The hard and fast rule of weight loss is that you must take in fewer calories than you burn if you want to shed weight. For every 3,500 calories burned, you lose a pound of body fat. If you reduce your regular intake of calories by 500 each day, you can typically expect to lose a pound each week. The good news is that many foods are not only weight-loss friendly, but also help prevent diabetes, heart disease and other health problems. When you combine eating the right foods with regular exercise, you create the perfect recipe for maintaining health and slimming down fast.
Eat breakfast every morning. Since your body is drained of fuel sources after a night's sleep, breakfast kicks your metabolism into gear and provides energy to start the day. Eating breakfast keeps hunger pangs at bay and helps you focus and concentrate throughout the day. Low-fat yogurt with berries or cooked oatmeal made with water instead of milk and sprinkled with raisins are good low-calorie choices.
Choose fresh fruits and vegetables over high-calorie snacks and desserts. Low-fat, plant-based foods, such as apples, carrots and oranges, are loaded with fiber, vitamins, minerals and antioxidants, which help protect your body's cells from damage. With the exception of peas, corn and potatoes, the calorie content of most fresh vegetables and fruit is low, which means you can indulge in abundant amounts and still lose weight.
Drink water. It helps you feel full, hydrates your body, flushes toxins out of your body's organs and carries nutrients to your cells. When your body is dehydrated, or doesn't have enough water to carry out normal functions, you feel tired and drained of energy and may be tempted to reach for a high-calorie snack. While the experts at MayoClinic.com state that individual water needs vary, they recommend that you drink at least eight 8-ounce glasses of fluid a day.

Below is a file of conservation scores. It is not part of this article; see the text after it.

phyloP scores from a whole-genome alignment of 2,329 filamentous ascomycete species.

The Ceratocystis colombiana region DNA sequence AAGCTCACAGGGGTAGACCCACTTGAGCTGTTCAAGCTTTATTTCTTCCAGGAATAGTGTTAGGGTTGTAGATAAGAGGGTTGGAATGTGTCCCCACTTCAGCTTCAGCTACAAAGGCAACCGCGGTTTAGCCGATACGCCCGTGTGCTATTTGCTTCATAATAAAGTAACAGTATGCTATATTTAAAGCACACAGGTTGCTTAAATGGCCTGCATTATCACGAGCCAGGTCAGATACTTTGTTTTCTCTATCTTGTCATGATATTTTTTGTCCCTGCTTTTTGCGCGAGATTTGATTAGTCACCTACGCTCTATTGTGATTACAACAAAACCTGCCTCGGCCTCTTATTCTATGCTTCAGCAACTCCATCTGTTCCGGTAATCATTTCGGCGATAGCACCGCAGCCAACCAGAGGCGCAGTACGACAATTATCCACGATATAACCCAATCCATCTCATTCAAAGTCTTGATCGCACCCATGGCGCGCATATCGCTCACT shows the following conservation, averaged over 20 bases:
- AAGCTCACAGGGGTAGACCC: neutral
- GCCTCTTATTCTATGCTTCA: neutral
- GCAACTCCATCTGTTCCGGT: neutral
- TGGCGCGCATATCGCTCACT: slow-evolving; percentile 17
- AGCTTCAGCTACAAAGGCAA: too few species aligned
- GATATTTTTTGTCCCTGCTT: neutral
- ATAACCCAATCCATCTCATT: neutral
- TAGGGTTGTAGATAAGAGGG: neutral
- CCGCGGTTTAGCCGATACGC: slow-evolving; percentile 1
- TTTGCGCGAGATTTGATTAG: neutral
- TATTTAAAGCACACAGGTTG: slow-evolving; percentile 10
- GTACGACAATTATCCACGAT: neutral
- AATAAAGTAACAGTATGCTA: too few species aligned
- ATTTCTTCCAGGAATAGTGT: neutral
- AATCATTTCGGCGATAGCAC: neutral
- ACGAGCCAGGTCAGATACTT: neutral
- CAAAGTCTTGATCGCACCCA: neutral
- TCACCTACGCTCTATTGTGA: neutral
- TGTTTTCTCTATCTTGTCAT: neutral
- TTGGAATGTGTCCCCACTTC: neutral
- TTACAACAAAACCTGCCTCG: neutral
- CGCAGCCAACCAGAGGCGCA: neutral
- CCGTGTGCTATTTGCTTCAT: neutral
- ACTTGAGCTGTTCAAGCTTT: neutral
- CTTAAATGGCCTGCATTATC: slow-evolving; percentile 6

Eat lean and low-fat protein foods to shed weight. Choose low-fat dairy products, such as low-fat yogurt, low-fat cottage cheese and non-fat milk. Stick to broiled chicken breasts, turkey and fish, and forgo cuts of meat with higher saturated fat content like beef. Make your morning omelet with two egg whites instead of whole eggs, and fill it with steamed vegetables, like asparagus, rather than high-calorie foods, such as cheese.
Reduce your portion sizes and eat slowly. Put your fork down between bites of food. Take your time eating and observe when you begin to feel satisfied. If you stop eating when you feel satisfied, rather than when you feel full, you save calories, which results in quicker weight loss.
Cut out fast foods. These foods are usually served in large portions, are loaded with fat or sugar and contain chemicals or preservatives. According to Harvard School of Public Health, the results of a study that followed 3,000 young adults for 13 years showed that those who had higher fast food intake levels weighed an average of 13 pounds more than those with the lowest food intake levels. They also had larger waist circumferences.
Get moving. Exercise revs up your metabolism, resulting in quicker weight loss. Harvard Medical School reports that regular exercise increases your resting energy expenditure, which means you continue to burn calories even when your workout is over. Walking and jogging burns roughly 100 calories per mile, which means you'll lose a pound of body fat for every 35 miles you walk.
- If you're on medications or experiencing health issues, talk with your doctor about the best way to proceed with your weight-loss program.
- Harvard University: Harvard Medical School: Harvard Health Publications: Tips to Help You Reach Your Exercise and Weight Loss Goals
- Harvard University: Harvard School of Public Health: The Obesity Prevention Source: Food and Diet
- Cabrini College: Student Life: Health and Wellness: Power Up with Breakfast
- MayoClinic.com: Water: How Much Should You Drink Every Day
- Liquidlibrary/liquidlibrary/Getty Images